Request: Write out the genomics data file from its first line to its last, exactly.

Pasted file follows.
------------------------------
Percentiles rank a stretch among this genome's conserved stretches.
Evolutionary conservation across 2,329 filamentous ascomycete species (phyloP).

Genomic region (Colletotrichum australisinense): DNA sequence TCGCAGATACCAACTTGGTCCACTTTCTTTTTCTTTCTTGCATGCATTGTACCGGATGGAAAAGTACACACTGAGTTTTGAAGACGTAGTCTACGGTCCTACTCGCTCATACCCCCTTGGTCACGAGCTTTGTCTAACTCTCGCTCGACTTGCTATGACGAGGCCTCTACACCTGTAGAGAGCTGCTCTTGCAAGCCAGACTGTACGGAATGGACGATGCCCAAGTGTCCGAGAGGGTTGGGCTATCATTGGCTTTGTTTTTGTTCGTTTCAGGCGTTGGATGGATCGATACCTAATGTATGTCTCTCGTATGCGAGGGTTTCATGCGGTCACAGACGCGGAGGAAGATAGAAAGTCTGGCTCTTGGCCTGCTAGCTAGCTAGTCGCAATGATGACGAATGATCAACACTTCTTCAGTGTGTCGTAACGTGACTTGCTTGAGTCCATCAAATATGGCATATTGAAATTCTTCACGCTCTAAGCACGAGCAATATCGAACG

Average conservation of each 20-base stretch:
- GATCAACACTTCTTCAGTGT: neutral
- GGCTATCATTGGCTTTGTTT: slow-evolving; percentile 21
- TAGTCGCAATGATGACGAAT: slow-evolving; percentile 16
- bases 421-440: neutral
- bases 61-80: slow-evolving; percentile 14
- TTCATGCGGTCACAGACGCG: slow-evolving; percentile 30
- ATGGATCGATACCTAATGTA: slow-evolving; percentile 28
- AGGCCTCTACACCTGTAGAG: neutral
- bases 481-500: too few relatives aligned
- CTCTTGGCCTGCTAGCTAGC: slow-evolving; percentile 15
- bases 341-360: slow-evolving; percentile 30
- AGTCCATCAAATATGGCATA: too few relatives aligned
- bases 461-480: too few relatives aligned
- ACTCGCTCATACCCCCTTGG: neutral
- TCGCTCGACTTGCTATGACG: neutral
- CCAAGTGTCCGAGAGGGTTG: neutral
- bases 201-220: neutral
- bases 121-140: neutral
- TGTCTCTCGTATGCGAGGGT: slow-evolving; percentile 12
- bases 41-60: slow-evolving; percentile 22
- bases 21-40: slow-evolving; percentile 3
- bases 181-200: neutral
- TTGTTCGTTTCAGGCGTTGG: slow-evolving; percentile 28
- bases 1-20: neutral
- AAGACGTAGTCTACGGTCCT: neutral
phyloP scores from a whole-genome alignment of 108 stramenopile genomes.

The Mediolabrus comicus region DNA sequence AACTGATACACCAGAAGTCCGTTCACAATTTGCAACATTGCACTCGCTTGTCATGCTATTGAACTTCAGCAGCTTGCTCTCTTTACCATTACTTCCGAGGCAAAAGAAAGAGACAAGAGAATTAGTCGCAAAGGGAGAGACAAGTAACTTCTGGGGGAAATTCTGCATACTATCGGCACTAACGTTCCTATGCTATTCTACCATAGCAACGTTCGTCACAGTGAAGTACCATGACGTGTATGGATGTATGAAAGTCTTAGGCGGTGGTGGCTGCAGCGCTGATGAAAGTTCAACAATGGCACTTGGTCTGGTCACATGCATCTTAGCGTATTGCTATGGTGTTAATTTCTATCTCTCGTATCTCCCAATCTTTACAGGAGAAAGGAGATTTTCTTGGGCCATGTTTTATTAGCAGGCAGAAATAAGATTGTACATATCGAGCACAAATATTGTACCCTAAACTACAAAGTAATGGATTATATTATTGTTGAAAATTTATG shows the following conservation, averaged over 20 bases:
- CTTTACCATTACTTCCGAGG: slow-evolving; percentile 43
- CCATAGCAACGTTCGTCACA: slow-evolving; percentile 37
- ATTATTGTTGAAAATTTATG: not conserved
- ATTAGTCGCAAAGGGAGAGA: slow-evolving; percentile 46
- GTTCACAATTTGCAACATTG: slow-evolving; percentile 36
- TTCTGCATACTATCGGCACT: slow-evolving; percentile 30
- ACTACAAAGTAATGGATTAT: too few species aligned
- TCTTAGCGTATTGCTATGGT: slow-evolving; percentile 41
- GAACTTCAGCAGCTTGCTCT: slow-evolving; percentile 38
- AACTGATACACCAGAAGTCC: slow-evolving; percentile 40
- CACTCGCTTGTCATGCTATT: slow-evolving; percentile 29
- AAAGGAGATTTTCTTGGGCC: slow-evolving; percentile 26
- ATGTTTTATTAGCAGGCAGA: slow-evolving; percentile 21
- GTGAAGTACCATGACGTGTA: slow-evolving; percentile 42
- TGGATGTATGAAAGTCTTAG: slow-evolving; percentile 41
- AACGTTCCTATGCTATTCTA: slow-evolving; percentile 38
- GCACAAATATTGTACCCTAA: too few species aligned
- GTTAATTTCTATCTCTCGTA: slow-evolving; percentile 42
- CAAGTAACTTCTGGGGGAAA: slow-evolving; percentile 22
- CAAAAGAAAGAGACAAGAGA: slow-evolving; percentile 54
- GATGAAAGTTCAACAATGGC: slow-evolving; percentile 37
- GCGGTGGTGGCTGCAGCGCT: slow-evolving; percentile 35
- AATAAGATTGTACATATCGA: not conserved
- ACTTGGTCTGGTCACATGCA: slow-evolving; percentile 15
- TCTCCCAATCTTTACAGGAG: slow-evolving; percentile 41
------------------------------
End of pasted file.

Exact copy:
Percentiles rank a stretch among this genome's conserved stretches.
Evolutionary conservation across 2,329 filamentous ascomycete species (phyloP).

Genomic region (Colletotrichum australisinense): DNA sequence TCGCAGATACCAACTTGGTCCACTTTCTTTTTCTTTCTTGCATGCATTGTACCGGATGGAAAAGTACACACTGAGTTTTGAAGACGTAGTCTACGGTCCTACTCGCTCATACCCCCTTGGTCACGAGCTTTGTCTAACTCTCGCTCGACTTGCTATGACGAGGCCTCTACACCTGTAGAGAGCTGCTCTTGCAAGCCAGACTGTACGGAATGGACGATGCCCAAGTGTCCGAGAGGGTTGGGCTATCATTGGCTTTGTTTTTGTTCGTTTCAGGCGTTGGATGGATCGATACCTAATGTATGTCTCTCGTATGCGAGGGTTTCATGCGGTCACAGACGCGGAGGAAGATAGAAAGTCTGGCTCTTGGCCTGCTAGCTAGCTAGTCGCAATGATGACGAATGATCAACACTTCTTCAGTGTGTCGTAACGTGACTTGCTTGAGTCCATCAAATATGGCATATTGAAATTCTTCACGCTCTAAGCACGAGCAATATCGAACG

Average conservation of each 20-base stretch:
- GATCAACACTTCTTCAGTGT: neutral
- GGCTATCATTGGCTTTGTTT: slow-evolving; percentile 21
- TAGTCGCAATGATGACGAAT: slow-evolving; percentile 16
- bases 421-440: neutral
- bases 61-80: slow-evolving; percentile 14
- TTCATGCGGTCACAGACGCG: slow-evolving; percentile 30
- ATGGATCGATACCTAATGTA: slow-evolving; percentile 28
- AGGCCTCTACACCTGTAGAG: neutral
- bases 481-500: too few relatives aligned
- CTCTTGGCCTGCTAGCTAGC: slow-evolving; percentile 15
- bases 341-360: slow-evolving; percentile 30
- AGTCCATCAAATATGGCATA: too few relatives aligned
- bases 461-480: too few relatives aligned
- ACTCGCTCATACCCCCTTGG: neutral
- TCGCTCGACTTGCTATGACG: neutral
- CCAAGTGTCCGAGAGGGTTG: neutral
- bases 201-220: neutral
- bases 121-140: neutral
- TGTCTCTCGTATGCGAGGGT: slow-evolving; percentile 12
- bases 41-60: slow-evolving; percentile 22
- bases 21-40: slow-evolving; percentile 3
- bases 181-200: neutral
- TTGTTCGTTTCAGGCGTTGG: slow-evolving; percentile 28
- bases 1-20: neutral
- AAGACGTAGTCTACGGTCCT: neutral
phyloP scores from a whole-genome alignment of 108 stramenopile genomes.

The Mediolabrus comicus region DNA sequence AACTGATACACCAGAAGTCCGTTCACAATTTGCAACATTGCACTCGCTTGTCATGCTATTGAACTTCAGCAGCTTGCTCTCTTTACCATTACTTCCGAGGCAAAAGAAAGAGACAAGAGAATTAGTCGCAAAGGGAGAGACAAGTAACTTCTGGGGGAAATTCTGCATACTATCGGCACTAACGTTCCTATGCTATTCTACCATAGCAACGTTCGTCACAGTGAAGTACCATGACGTGTATGGATGTATGAAAGTCTTAGGCGGTGGTGGCTGCAGCGCTGATGAAAGTTCAACAATGGCACTTGGTCTGGTCACATGCATCTTAGCGTATTGCTATGGTGTTAATTTCTATCTCTCGTATCTCCCAATCTTTACAGGAGAAAGGAGATTTTCTTGGGCCATGTTTTATTAGCAGGCAGAAATAAGATTGTACATATCGAGCACAAATATTGTACCCTAAACTACAAAGTAATGGATTATATTATTGTTGAAAATTTATG shows the following conservation, averaged over 20 bases:
- CTTTACCATTACTTCCGAGG: slow-evolving; percentile 43
- CCATAGCAACGTTCGTCACA: slow-evolving; percentile 37
- ATTATTGTTGAAAATTTATG: not conserved
- ATTAGTCGCAAAGGGAGAGA: slow-evolving; percentile 46
- GTTCACAATTTGCAACATTG: slow-evolving; percentile 36
- TTCTGCATACTATCGGCACT: slow-evolving; percentile 30
- ACTACAAAGTAATGGATTAT: too few species aligned
- TCTTAGCGTATTGCTATGGT: slow-evolving; percentile 41
- GAACTTCAGCAGCTTGCTCT: slow-evolving; percentile 38
- AACTGATACACCAGAAGTCC: slow-evolving; percentile 40
- CACTCGCTTGTCATGCTATT: slow-evolving; percentile 29
- AAAGGAGATTTTCTTGGGCC: slow-evolving; percentile 26
- ATGTTTTATTAGCAGGCAGA: slow-evolving; percentile 21
- GTGAAGTACCATGACGTGTA: slow-evolving; percentile 42
- TGGATGTATGAAAGTCTTAG: slow-evolving; percentile 41
- AACGTTCCTATGCTATTCTA: slow-evolving; percentile 38
- GCACAAATATTGTACCCTAA: too few species aligned
- GTTAATTTCTATCTCTCGTA: slow-evolving; percentile 42
- CAAGTAACTTCTGGGGGAAA: slow-evolving; percentile 22
- CAAAAGAAAGAGACAAGAGA: slow-evolving; percentile 54
- GATGAAAGTTCAACAATGGC: slow-evolving; percentile 37
- GCGGTGGTGGCTGCAGCGCT: slow-evolving; percentile 35
- AATAAGATTGTACATATCGA: not conserved
- ACTTGGTCTGGTCACATGCA: slow-evolving; percentile 15
- TCTCCCAATCTTTACAGGAG: slow-evolving; percentile 41